BSP cuts banks’ reserve requirements starting June 30
MANILA -The Bangko Sentral ng Pilipinas (BSP) will reduce the amount of cash that banks must have in reserve starting June 30, a move that is expected to release some P325 billion into the financial system.
The reserve requirement ratio (RRR) will be cut by 250 basis points (bps) for universal and commercial banks (U/KBs) and nonbank financial institutions with quasi-banking functions (NBQBs); 200 bps for digital banks and by 100 bps for thrift banks, rural banks and cooperative banks.
This will bring the RRRs of U/KBs and NBQBs to 9.5 percent, digital banks to 6 percent, thrift banks to 2 percent and rural and cooperative banks to 1 percent.
These numbers refer to the amount of cash, as a fraction of their customers’ deposits, that banks must keep on hand to make sure that they are able to meet their liabilities in case of sudden withdrawals.
In a statement, the BSP said the reduction in the RRR is intended to help ensure stable domestic liquidity and credit conditions.
Also, the reduction in the RRR was timed to coincide with the expiration of alternative modes of compliance with the reserve requirements by end-June 2023, such as extending loans to micro, small and medium-sized enterprises.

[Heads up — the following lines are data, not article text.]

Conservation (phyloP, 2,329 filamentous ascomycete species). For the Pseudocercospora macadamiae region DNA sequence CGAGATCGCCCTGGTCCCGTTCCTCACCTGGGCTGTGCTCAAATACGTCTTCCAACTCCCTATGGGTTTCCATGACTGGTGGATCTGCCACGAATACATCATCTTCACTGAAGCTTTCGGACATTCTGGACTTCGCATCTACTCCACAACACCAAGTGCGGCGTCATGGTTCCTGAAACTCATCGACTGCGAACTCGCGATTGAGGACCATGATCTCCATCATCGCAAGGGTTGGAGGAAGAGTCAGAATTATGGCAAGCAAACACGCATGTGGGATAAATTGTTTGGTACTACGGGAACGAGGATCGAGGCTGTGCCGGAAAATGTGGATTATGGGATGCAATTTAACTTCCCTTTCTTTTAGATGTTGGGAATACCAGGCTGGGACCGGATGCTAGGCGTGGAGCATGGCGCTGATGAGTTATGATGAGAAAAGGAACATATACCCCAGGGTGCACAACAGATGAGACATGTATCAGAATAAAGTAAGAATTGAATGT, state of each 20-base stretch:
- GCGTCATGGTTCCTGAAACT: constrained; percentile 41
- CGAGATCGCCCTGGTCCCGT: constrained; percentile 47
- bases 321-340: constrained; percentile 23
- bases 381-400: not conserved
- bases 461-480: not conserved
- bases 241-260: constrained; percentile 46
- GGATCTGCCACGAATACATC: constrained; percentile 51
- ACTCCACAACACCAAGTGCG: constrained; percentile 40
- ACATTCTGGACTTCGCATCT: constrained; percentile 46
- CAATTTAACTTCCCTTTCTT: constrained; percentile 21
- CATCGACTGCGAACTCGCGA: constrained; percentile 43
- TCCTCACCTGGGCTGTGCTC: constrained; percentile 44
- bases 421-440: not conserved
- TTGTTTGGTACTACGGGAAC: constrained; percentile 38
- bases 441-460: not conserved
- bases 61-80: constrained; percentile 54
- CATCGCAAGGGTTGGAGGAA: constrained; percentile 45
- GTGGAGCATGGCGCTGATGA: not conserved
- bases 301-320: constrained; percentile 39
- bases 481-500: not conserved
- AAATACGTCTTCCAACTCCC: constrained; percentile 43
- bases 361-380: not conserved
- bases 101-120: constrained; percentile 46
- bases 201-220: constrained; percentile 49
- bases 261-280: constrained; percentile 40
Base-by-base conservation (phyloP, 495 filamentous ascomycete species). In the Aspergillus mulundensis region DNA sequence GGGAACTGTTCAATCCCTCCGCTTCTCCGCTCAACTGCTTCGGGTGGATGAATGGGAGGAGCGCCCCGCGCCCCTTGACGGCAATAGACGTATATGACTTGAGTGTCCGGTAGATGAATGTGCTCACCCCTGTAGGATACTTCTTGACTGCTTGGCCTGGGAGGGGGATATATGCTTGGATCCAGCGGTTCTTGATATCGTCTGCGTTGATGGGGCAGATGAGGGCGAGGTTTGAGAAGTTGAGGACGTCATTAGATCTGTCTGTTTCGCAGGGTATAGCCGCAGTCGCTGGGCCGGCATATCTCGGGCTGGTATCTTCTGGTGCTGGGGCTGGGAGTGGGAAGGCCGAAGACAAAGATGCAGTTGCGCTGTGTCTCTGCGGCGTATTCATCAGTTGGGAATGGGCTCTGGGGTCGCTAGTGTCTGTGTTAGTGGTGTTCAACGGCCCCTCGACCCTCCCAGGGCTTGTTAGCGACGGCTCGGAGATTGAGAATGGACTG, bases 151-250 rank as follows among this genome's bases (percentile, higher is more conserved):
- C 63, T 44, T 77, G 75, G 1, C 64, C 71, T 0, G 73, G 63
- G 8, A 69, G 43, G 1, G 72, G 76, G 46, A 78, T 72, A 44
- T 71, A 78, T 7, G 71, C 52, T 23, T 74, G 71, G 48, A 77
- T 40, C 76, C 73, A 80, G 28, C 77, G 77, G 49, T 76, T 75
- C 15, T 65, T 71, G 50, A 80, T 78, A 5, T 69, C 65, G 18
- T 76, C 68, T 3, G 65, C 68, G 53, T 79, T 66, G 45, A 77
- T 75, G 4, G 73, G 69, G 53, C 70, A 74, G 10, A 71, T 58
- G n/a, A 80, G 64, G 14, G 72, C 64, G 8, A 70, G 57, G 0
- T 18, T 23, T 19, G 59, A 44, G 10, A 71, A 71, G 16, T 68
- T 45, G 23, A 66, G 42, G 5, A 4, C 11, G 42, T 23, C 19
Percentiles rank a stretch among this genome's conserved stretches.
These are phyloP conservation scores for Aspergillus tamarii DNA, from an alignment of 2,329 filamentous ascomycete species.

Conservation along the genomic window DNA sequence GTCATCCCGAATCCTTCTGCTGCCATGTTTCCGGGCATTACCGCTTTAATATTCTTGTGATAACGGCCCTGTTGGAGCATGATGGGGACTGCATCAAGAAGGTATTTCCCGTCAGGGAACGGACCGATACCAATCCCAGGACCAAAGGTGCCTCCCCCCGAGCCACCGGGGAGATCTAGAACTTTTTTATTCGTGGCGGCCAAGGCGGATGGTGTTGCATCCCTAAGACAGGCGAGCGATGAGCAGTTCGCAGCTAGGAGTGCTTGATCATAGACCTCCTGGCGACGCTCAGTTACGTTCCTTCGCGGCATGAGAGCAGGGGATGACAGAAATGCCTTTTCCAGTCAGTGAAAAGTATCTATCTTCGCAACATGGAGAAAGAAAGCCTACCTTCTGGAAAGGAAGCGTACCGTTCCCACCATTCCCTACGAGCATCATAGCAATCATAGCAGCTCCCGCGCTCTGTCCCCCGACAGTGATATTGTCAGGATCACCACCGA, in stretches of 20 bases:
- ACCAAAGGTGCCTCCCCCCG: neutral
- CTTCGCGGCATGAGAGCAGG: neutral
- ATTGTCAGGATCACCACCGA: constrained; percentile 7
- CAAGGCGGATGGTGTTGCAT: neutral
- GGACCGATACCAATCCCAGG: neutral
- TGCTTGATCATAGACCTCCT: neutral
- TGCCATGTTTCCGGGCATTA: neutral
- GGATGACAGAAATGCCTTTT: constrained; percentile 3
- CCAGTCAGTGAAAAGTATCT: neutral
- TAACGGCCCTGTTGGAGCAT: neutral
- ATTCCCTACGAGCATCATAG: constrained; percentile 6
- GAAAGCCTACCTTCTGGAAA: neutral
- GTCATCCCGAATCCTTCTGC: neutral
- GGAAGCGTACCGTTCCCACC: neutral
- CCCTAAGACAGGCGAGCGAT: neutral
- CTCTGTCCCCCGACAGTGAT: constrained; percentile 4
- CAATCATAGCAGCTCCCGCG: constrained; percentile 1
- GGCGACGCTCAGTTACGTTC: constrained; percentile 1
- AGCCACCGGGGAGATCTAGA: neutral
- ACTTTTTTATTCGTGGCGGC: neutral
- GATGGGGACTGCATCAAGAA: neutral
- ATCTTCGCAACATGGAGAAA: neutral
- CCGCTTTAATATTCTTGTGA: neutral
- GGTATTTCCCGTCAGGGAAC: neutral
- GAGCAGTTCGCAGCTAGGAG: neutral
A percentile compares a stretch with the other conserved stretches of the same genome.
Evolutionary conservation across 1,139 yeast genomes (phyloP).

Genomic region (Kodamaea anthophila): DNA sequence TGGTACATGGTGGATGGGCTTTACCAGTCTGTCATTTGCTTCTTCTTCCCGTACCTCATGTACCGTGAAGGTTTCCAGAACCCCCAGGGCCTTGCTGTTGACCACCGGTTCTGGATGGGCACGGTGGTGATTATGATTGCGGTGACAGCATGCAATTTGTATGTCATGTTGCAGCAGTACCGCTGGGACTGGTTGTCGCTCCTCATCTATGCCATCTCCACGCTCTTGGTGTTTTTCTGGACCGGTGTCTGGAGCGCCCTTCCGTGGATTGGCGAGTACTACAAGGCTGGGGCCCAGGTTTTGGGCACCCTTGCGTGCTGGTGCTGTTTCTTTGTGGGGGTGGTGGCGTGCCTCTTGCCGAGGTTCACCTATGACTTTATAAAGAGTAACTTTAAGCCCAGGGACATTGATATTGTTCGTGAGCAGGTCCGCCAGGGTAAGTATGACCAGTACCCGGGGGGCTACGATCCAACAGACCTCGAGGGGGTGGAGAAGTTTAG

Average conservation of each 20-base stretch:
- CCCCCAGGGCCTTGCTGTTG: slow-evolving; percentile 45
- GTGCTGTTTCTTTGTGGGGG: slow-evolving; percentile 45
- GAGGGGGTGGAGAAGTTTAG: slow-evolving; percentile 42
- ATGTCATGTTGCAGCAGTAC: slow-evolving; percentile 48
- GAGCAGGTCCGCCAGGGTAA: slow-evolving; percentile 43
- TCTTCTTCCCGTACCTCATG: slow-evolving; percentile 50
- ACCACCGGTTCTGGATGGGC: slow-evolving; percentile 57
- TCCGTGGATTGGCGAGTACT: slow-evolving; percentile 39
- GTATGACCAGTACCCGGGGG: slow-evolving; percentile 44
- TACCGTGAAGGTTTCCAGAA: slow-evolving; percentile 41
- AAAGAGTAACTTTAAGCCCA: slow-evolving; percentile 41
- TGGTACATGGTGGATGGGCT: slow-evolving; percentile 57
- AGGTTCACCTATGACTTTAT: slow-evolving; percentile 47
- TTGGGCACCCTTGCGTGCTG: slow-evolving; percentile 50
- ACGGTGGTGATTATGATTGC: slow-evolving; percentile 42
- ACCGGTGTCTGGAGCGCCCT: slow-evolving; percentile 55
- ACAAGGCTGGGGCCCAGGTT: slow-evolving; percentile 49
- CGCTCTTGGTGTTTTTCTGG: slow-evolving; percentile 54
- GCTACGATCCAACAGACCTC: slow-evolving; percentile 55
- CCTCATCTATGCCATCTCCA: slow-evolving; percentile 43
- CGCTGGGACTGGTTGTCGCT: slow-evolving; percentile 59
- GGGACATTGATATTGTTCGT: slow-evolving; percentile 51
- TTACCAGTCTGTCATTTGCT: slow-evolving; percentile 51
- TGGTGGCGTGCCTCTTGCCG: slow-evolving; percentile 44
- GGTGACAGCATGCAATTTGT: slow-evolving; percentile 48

“This operational adjustment is in line with the BSP’s ongoing efforts toward a more active and flexible approach to liquidity management through market-based monetary operations,” the central bank said.
According to Rizal Commercial Banking Corp., the reduction in the RRR would mean more pesos that could be used for lending activities such as subscribing to government securities and and other fixed income investments, equities or stocks, foreign currency and other economic activities.
An example is the inaugural offering, scheduled also on June 30, of the 56-day BSP Bill that serves as an additional instrument for absorbing system liquidity.
“The BSP emphasizes that the lower reserve requirements do not constitute any shift in the BSP’s monetary policy settings,” the regulator said, adding that it would continue to signal its monetary policy stance through the key policy interest rate that is currently at 6.25 percent.
When the Monetary Board announced in May that there was no change in the policy rate after a series of increases, analysts were divided on whether this pause would be followed by a decrease in benchmark interest rate.
The economic research team at the Bank of the Philippine Islands (BPI) said a policy rate cut was “unnecessary at this point,” considering the possibility of another rate hike by the United States Federal Reserve and also because the Philippine economy remained strong and did not need additional stimulus.
BPI added that instead of a BSP rate cut, cutting the RRR for banks might be more appropriate.